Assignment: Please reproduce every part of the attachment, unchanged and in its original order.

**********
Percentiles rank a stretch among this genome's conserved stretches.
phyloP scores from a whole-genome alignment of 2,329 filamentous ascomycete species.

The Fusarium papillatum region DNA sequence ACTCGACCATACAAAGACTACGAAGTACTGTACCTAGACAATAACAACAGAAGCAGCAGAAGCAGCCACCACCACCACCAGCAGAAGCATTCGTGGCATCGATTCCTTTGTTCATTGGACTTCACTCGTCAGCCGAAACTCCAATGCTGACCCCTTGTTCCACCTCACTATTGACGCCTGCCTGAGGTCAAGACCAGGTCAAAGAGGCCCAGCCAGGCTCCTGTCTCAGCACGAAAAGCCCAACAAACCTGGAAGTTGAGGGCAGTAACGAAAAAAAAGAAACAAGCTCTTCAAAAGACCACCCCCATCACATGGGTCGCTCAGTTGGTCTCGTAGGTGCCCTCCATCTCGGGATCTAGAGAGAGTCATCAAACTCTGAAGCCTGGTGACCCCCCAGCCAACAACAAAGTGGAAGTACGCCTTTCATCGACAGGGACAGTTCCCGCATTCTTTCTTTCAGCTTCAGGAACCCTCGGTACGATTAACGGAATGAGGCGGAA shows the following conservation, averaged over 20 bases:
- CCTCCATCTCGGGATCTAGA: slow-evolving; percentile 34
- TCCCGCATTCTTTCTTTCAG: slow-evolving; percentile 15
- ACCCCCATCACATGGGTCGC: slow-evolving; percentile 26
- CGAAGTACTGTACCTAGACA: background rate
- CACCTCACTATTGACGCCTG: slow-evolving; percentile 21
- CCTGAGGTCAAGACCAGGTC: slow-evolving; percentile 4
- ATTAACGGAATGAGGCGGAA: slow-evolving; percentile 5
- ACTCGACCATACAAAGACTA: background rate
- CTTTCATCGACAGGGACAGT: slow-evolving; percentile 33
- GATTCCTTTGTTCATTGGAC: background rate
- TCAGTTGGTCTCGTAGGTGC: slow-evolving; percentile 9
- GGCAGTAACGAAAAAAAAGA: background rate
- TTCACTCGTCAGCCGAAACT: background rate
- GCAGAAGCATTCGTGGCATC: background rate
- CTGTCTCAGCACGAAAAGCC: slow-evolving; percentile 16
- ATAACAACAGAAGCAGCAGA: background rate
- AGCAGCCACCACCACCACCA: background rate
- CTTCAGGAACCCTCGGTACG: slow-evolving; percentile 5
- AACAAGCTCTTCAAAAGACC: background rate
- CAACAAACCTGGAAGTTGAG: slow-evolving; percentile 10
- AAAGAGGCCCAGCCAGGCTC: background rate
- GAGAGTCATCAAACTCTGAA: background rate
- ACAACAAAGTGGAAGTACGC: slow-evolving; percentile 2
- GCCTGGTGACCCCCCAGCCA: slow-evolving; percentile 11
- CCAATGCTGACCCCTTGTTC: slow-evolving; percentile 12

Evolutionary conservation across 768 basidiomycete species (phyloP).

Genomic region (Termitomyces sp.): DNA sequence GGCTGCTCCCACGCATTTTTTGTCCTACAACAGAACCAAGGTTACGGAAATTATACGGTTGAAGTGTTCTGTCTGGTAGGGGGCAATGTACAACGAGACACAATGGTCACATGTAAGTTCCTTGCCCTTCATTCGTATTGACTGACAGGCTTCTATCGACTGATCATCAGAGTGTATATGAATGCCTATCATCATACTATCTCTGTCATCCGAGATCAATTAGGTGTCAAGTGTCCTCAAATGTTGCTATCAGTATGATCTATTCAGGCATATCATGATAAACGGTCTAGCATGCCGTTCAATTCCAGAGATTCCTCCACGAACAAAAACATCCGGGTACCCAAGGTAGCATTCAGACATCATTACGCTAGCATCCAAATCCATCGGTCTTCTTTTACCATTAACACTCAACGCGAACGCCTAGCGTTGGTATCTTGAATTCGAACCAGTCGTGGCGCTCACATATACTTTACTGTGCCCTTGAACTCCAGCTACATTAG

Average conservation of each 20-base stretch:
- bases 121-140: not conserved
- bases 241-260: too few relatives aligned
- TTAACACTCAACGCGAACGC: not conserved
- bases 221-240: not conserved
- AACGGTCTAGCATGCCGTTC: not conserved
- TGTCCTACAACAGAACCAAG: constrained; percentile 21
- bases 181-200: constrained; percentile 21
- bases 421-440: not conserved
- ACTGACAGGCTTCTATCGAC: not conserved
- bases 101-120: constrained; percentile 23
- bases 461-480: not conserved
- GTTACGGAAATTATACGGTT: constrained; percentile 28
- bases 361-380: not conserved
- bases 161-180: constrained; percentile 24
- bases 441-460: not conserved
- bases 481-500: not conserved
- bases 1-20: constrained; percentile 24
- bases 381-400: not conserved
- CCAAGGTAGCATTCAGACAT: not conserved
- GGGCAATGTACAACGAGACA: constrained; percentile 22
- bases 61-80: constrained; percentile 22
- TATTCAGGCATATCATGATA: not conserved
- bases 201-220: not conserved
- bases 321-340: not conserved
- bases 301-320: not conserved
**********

Percentiles rank a stretch among this genome's conserved stretches.
phyloP scores from a whole-genome alignment of 2,329 filamentous ascomycete species.

The Fusarium papillatum region DNA sequence ACTCGACCATACAAAGACTACGAAGTACTGTACCTAGACAATAACAACAGAAGCAGCAGAAGCAGCCACCACCACCACCAGCAGAAGCATTCGTGGCATCGATTCCTTTGTTCATTGGACTTCACTCGTCAGCCGAAACTCCAATGCTGACCCCTTGTTCCACCTCACTATTGACGCCTGCCTGAGGTCAAGACCAGGTCAAAGAGGCCCAGCCAGGCTCCTGTCTCAGCACGAAAAGCCCAACAAACCTGGAAGTTGAGGGCAGTAACGAAAAAAAAGAAACAAGCTCTTCAAAAGACCACCCCCATCACATGGGTCGCTCAGTTGGTCTCGTAGGTGCCCTCCATCTCGGGATCTAGAGAGAGTCATCAAACTCTGAAGCCTGGTGACCCCCCAGCCAACAACAAAGTGGAAGTACGCCTTTCATCGACAGGGACAGTTCCCGCATTCTTTCTTTCAGCTTCAGGAACCCTCGGTACGATTAACGGAATGAGGCGGAA shows the following conservation, averaged over 20 bases:
- CCTCCATCTCGGGATCTAGA: slow-evolving; percentile 34
- TCCCGCATTCTTTCTTTCAG: slow-evolving; percentile 15
- ACCCCCATCACATGGGTCGC: slow-evolving; percentile 26
- CGAAGTACTGTACCTAGACA: background rate
- CACCTCACTATTGACGCCTG: slow-evolving; percentile 21
- CCTGAGGTCAAGACCAGGTC: slow-evolving; percentile 4
- ATTAACGGAATGAGGCGGAA: slow-evolving; percentile 5
- ACTCGACCATACAAAGACTA: background rate
- CTTTCATCGACAGGGACAGT: slow-evolving; percentile 33
- GATTCCTTTGTTCATTGGAC: background rate
- TCAGTTGGTCTCGTAGGTGC: slow-evolving; percentile 9
- GGCAGTAACGAAAAAAAAGA: background rate
- TTCACTCGTCAGCCGAAACT: background rate
- GCAGAAGCATTCGTGGCATC: background rate
- CTGTCTCAGCACGAAAAGCC: slow-evolving; percentile 16
- ATAACAACAGAAGCAGCAGA: background rate
- AGCAGCCACCACCACCACCA: background rate
- CTTCAGGAACCCTCGGTACG: slow-evolving; percentile 5
- AACAAGCTCTTCAAAAGACC: background rate
- CAACAAACCTGGAAGTTGAG: slow-evolving; percentile 10
- AAAGAGGCCCAGCCAGGCTC: background rate
- GAGAGTCATCAAACTCTGAA: background rate
- ACAACAAAGTGGAAGTACGC: slow-evolving; percentile 2
- GCCTGGTGACCCCCCAGCCA: slow-evolving; percentile 11
- CCAATGCTGACCCCTTGTTC: slow-evolving; percentile 12

Evolutionary conservation across 768 basidiomycete species (phyloP).

Genomic region (Termitomyces sp.): DNA sequence GGCTGCTCCCACGCATTTTTTGTCCTACAACAGAACCAAGGTTACGGAAATTATACGGTTGAAGTGTTCTGTCTGGTAGGGGGCAATGTACAACGAGACACAATGGTCACATGTAAGTTCCTTGCCCTTCATTCGTATTGACTGACAGGCTTCTATCGACTGATCATCAGAGTGTATATGAATGCCTATCATCATACTATCTCTGTCATCCGAGATCAATTAGGTGTCAAGTGTCCTCAAATGTTGCTATCAGTATGATCTATTCAGGCATATCATGATAAACGGTCTAGCATGCCGTTCAATTCCAGAGATTCCTCCACGAACAAAAACATCCGGGTACCCAAGGTAGCATTCAGACATCATTACGCTAGCATCCAAATCCATCGGTCTTCTTTTACCATTAACACTCAACGCGAACGCCTAGCGTTGGTATCTTGAATTCGAACCAGTCGTGGCGCTCACATATACTTTACTGTGCCCTTGAACTCCAGCTACATTAG

Average conservation of each 20-base stretch:
- bases 121-140: not conserved
- bases 241-260: too few relatives aligned
- TTAACACTCAACGCGAACGC: not conserved
- bases 221-240: not conserved
- AACGGTCTAGCATGCCGTTC: not conserved
- TGTCCTACAACAGAACCAAG: constrained; percentile 21
- bases 181-200: constrained; percentile 21
- bases 421-440: not conserved
- ACTGACAGGCTTCTATCGAC: not conserved
- bases 101-120: constrained; percentile 23
- bases 461-480: not conserved
- GTTACGGAAATTATACGGTT: constrained; percentile 28
- bases 361-380: not conserved
- bases 161-180: constrained; percentile 24
- bases 441-460: not conserved
- bases 481-500: not conserved
- bases 1-20: constrained; percentile 24
- bases 381-400: not conserved
- CCAAGGTAGCATTCAGACAT: not conserved
- GGGCAATGTACAACGAGACA: constrained; percentile 22
- bases 61-80: constrained; percentile 22
- TATTCAGGCATATCATGATA: not conserved
- bases 201-220: not conserved
- bases 321-340: not conserved
- bases 301-320: not conserved